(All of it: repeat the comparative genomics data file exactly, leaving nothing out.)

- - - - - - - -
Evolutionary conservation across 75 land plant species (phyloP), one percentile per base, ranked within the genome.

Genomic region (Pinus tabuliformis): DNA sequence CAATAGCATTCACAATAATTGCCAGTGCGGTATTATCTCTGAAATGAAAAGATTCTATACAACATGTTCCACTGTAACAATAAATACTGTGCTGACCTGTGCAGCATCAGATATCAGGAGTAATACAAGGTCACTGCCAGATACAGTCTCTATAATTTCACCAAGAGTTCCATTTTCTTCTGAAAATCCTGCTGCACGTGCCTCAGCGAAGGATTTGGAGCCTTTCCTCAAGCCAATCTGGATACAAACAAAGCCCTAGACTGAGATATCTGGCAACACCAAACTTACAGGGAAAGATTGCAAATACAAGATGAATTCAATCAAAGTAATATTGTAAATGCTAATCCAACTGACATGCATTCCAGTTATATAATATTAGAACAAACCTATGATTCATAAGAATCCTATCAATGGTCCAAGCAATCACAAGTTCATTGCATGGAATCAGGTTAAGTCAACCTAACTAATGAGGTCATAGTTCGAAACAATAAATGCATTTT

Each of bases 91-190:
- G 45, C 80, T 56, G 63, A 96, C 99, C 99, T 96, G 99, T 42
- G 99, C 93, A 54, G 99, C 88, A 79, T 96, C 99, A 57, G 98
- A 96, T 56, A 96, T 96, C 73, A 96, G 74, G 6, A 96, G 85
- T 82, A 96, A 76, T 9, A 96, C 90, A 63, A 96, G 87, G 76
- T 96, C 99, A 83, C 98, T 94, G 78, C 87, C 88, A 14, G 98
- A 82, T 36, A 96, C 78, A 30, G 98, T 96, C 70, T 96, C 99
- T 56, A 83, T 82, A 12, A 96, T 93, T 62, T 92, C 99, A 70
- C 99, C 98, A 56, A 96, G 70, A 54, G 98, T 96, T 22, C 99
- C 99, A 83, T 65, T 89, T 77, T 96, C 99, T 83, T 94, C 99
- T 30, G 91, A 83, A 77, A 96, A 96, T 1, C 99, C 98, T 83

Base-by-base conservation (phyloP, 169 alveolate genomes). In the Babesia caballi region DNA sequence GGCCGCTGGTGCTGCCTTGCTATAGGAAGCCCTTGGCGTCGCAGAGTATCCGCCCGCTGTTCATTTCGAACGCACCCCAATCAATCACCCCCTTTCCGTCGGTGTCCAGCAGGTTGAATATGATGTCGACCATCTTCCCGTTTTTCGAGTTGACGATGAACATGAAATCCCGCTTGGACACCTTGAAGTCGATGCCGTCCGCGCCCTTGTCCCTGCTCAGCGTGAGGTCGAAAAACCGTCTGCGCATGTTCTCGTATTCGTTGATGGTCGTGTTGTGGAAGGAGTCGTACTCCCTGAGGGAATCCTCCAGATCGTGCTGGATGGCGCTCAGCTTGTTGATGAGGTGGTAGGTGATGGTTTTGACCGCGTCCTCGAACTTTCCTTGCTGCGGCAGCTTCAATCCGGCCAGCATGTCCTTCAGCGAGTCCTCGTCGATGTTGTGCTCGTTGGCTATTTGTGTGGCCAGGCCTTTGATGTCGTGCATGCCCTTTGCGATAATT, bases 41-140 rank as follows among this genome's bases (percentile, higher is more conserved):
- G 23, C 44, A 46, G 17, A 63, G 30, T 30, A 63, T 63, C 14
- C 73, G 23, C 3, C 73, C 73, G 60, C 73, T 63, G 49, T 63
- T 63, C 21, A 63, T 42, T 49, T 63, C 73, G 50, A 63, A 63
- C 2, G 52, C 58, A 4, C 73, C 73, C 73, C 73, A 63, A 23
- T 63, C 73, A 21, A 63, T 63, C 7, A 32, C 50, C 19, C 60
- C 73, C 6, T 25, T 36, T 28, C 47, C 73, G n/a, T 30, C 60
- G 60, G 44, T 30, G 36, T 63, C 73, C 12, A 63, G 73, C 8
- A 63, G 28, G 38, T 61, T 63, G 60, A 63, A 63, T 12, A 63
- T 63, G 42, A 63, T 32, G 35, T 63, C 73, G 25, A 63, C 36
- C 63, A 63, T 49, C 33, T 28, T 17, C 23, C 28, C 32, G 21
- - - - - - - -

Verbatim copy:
Evolutionary conservation across 75 land plant species (phyloP), one percentile per base, ranked within the genome.

Genomic region (Pinus tabuliformis): DNA sequence CAATAGCATTCACAATAATTGCCAGTGCGGTATTATCTCTGAAATGAAAAGATTCTATACAACATGTTCCACTGTAACAATAAATACTGTGCTGACCTGTGCAGCATCAGATATCAGGAGTAATACAAGGTCACTGCCAGATACAGTCTCTATAATTTCACCAAGAGTTCCATTTTCTTCTGAAAATCCTGCTGCACGTGCCTCAGCGAAGGATTTGGAGCCTTTCCTCAAGCCAATCTGGATACAAACAAAGCCCTAGACTGAGATATCTGGCAACACCAAACTTACAGGGAAAGATTGCAAATACAAGATGAATTCAATCAAAGTAATATTGTAAATGCTAATCCAACTGACATGCATTCCAGTTATATAATATTAGAACAAACCTATGATTCATAAGAATCCTATCAATGGTCCAAGCAATCACAAGTTCATTGCATGGAATCAGGTTAAGTCAACCTAACTAATGAGGTCATAGTTCGAAACAATAAATGCATTTT

Each of bases 91-190:
- G 45, C 80, T 56, G 63, A 96, C 99, C 99, T 96, G 99, T 42
- G 99, C 93, A 54, G 99, C 88, A 79, T 96, C 99, A 57, G 98
- A 96, T 56, A 96, T 96, C 73, A 96, G 74, G 6, A 96, G 85
- T 82, A 96, A 76, T 9, A 96, C 90, A 63, A 96, G 87, G 76
- T 96, C 99, A 83, C 98, T 94, G 78, C 87, C 88, A 14, G 98
- A 82, T 36, A 96, C 78, A 30, G 98, T 96, C 70, T 96, C 99
- T 56, A 83, T 82, A 12, A 96, T 93, T 62, T 92, C 99, A 70
- C 99, C 98, A 56, A 96, G 70, A 54, G 98, T 96, T 22, C 99
- C 99, A 83, T 65, T 89, T 77, T 96, C 99, T 83, T 94, C 99
- T 30, G 91, A 83, A 77, A 96, A 96, T 1, C 99, C 98, T 83

Base-by-base conservation (phyloP, 169 alveolate genomes). In the Babesia caballi region DNA sequence GGCCGCTGGTGCTGCCTTGCTATAGGAAGCCCTTGGCGTCGCAGAGTATCCGCCCGCTGTTCATTTCGAACGCACCCCAATCAATCACCCCCTTTCCGTCGGTGTCCAGCAGGTTGAATATGATGTCGACCATCTTCCCGTTTTTCGAGTTGACGATGAACATGAAATCCCGCTTGGACACCTTGAAGTCGATGCCGTCCGCGCCCTTGTCCCTGCTCAGCGTGAGGTCGAAAAACCGTCTGCGCATGTTCTCGTATTCGTTGATGGTCGTGTTGTGGAAGGAGTCGTACTCCCTGAGGGAATCCTCCAGATCGTGCTGGATGGCGCTCAGCTTGTTGATGAGGTGGTAGGTGATGGTTTTGACCGCGTCCTCGAACTTTCCTTGCTGCGGCAGCTTCAATCCGGCCAGCATGTCCTTCAGCGAGTCCTCGTCGATGTTGTGCTCGTTGGCTATTTGTGTGGCCAGGCCTTTGATGTCGTGCATGCCCTTTGCGATAATT, bases 41-140 rank as follows among this genome's bases (percentile, higher is more conserved):
- G 23, C 44, A 46, G 17, A 63, G 30, T 30, A 63, T 63, C 14
- C 73, G 23, C 3, C 73, C 73, G 60, C 73, T 63, G 49, T 63
- T 63, C 21, A 63, T 42, T 49, T 63, C 73, G 50, A 63, A 63
- C 2, G 52, C 58, A 4, C 73, C 73, C 73, C 73, A 63, A 23
- T 63, C 73, A 21, A 63, T 63, C 7, A 32, C 50, C 19, C 60
- C 73, C 6, T 25, T 36, T 28, C 47, C 73, G n/a, T 30, C 60
- G 60, G 44, T 30, G 36, T 63, C 73, C 12, A 63, G 73, C 8
- A 63, G 28, G 38, T 61, T 63, G 60, A 63, A 63, T 12, A 63
- T 63, G 42, A 63, T 32, G 35, T 63, C 73, G 25, A 63, C 36
- C 63, A 63, T 49, C 33, T 28, T 17, C 23, C 28, C 32, G 21